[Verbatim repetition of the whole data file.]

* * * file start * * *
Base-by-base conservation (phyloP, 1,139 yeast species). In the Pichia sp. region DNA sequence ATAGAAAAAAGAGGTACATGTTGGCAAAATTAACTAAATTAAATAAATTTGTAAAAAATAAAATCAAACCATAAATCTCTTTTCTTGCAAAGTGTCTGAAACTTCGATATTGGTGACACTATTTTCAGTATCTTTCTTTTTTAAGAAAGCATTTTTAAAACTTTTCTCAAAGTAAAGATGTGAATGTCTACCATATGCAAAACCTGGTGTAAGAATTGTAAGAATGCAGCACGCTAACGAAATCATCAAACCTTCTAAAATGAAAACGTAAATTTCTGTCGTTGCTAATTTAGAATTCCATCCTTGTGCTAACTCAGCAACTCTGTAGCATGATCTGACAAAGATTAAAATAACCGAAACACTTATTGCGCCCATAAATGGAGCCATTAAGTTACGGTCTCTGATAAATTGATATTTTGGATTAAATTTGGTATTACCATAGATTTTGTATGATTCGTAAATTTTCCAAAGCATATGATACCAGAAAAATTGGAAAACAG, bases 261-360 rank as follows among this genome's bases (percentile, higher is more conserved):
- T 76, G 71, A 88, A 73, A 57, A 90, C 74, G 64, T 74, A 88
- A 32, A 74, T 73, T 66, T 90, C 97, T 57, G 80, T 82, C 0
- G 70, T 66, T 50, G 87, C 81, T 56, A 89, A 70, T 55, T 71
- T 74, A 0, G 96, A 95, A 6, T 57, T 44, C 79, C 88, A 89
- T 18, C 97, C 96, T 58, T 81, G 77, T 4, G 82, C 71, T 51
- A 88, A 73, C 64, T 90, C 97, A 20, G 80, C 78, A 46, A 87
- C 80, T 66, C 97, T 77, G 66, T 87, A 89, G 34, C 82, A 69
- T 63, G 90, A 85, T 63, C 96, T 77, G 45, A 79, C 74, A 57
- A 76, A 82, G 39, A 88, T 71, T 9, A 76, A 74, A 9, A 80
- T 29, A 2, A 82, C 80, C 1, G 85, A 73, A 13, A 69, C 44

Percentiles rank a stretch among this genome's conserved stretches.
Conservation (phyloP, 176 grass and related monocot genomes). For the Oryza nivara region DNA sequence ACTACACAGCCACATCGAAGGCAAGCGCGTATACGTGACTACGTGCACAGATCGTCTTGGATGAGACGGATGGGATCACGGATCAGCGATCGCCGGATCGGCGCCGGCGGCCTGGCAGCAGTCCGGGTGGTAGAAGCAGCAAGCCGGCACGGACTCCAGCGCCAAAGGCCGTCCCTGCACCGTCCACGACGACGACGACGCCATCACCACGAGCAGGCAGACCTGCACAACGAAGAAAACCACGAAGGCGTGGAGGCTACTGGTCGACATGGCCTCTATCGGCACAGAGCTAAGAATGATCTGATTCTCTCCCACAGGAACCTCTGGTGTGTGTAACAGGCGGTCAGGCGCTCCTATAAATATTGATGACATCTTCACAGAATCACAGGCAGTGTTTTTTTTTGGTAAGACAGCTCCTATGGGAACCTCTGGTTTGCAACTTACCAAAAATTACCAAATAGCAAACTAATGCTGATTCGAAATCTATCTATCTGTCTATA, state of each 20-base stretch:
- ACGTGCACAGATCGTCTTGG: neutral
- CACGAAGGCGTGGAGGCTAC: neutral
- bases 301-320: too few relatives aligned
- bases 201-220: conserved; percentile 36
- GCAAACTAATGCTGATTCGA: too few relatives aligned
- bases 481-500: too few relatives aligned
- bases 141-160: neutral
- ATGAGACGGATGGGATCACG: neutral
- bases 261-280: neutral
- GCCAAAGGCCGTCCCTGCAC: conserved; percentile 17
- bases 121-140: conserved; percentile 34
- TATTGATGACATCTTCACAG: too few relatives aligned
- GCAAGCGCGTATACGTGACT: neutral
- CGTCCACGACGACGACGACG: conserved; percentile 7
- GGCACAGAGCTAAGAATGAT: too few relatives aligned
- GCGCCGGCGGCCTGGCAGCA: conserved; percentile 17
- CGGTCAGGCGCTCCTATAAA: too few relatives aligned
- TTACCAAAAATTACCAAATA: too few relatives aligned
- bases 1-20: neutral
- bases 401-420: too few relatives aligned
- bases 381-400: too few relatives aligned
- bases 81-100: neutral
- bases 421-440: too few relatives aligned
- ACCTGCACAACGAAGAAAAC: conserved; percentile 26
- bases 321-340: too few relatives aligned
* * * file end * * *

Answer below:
Base-by-base conservation (phyloP, 1,139 yeast species). In the Pichia sp. region DNA sequence ATAGAAAAAAGAGGTACATGTTGGCAAAATTAACTAAATTAAATAAATTTGTAAAAAATAAAATCAAACCATAAATCTCTTTTCTTGCAAAGTGTCTGAAACTTCGATATTGGTGACACTATTTTCAGTATCTTTCTTTTTTAAGAAAGCATTTTTAAAACTTTTCTCAAAGTAAAGATGTGAATGTCTACCATATGCAAAACCTGGTGTAAGAATTGTAAGAATGCAGCACGCTAACGAAATCATCAAACCTTCTAAAATGAAAACGTAAATTTCTGTCGTTGCTAATTTAGAATTCCATCCTTGTGCTAACTCAGCAACTCTGTAGCATGATCTGACAAAGATTAAAATAACCGAAACACTTATTGCGCCCATAAATGGAGCCATTAAGTTACGGTCTCTGATAAATTGATATTTTGGATTAAATTTGGTATTACCATAGATTTTGTATGATTCGTAAATTTTCCAAAGCATATGATACCAGAAAAATTGGAAAACAG, bases 261-360 rank as follows among this genome's bases (percentile, higher is more conserved):
- T 76, G 71, A 88, A 73, A 57, A 90, C 74, G 64, T 74, A 88
- A 32, A 74, T 73, T 66, T 90, C 97, T 57, G 80, T 82, C 0
- G 70, T 66, T 50, G 87, C 81, T 56, A 89, A 70, T 55, T 71
- T 74, A 0, G 96, A 95, A 6, T 57, T 44, C 79, C 88, A 89
- T 18, C 97, C 96, T 58, T 81, G 77, T 4, G 82, C 71, T 51
- A 88, A 73, C 64, T 90, C 97, A 20, G 80, C 78, A 46, A 87
- C 80, T 66, C 97, T 77, G 66, T 87, A 89, G 34, C 82, A 69
- T 63, G 90, A 85, T 63, C 96, T 77, G 45, A 79, C 74, A 57
- A 76, A 82, G 39, A 88, T 71, T 9, A 76, A 74, A 9, A 80
- T 29, A 2, A 82, C 80, C 1, G 85, A 73, A 13, A 69, C 44

Percentiles rank a stretch among this genome's conserved stretches.
Conservation (phyloP, 176 grass and related monocot genomes). For the Oryza nivara region DNA sequence ACTACACAGCCACATCGAAGGCAAGCGCGTATACGTGACTACGTGCACAGATCGTCTTGGATGAGACGGATGGGATCACGGATCAGCGATCGCCGGATCGGCGCCGGCGGCCTGGCAGCAGTCCGGGTGGTAGAAGCAGCAAGCCGGCACGGACTCCAGCGCCAAAGGCCGTCCCTGCACCGTCCACGACGACGACGACGCCATCACCACGAGCAGGCAGACCTGCACAACGAAGAAAACCACGAAGGCGTGGAGGCTACTGGTCGACATGGCCTCTATCGGCACAGAGCTAAGAATGATCTGATTCTCTCCCACAGGAACCTCTGGTGTGTGTAACAGGCGGTCAGGCGCTCCTATAAATATTGATGACATCTTCACAGAATCACAGGCAGTGTTTTTTTTTGGTAAGACAGCTCCTATGGGAACCTCTGGTTTGCAACTTACCAAAAATTACCAAATAGCAAACTAATGCTGATTCGAAATCTATCTATCTGTCTATA, state of each 20-base stretch:
- ACGTGCACAGATCGTCTTGG: neutral
- CACGAAGGCGTGGAGGCTAC: neutral
- bases 301-320: too few relatives aligned
- bases 201-220: conserved; percentile 36
- GCAAACTAATGCTGATTCGA: too few relatives aligned
- bases 481-500: too few relatives aligned
- bases 141-160: neutral
- ATGAGACGGATGGGATCACG: neutral
- bases 261-280: neutral
- GCCAAAGGCCGTCCCTGCAC: conserved; percentile 17
- bases 121-140: conserved; percentile 34
- TATTGATGACATCTTCACAG: too few relatives aligned
- GCAAGCGCGTATACGTGACT: neutral
- CGTCCACGACGACGACGACG: conserved; percentile 7
- GGCACAGAGCTAAGAATGAT: too few relatives aligned
- GCGCCGGCGGCCTGGCAGCA: conserved; percentile 17
- CGGTCAGGCGCTCCTATAAA: too few relatives aligned
- TTACCAAAAATTACCAAATA: too few relatives aligned
- bases 1-20: neutral
- bases 401-420: too few relatives aligned
- bases 381-400: too few relatives aligned
- bases 81-100: neutral
- bases 421-440: too few relatives aligned
- ACCTGCACAACGAAGAAAAC: conserved; percentile 26
- bases 321-340: too few relatives aligned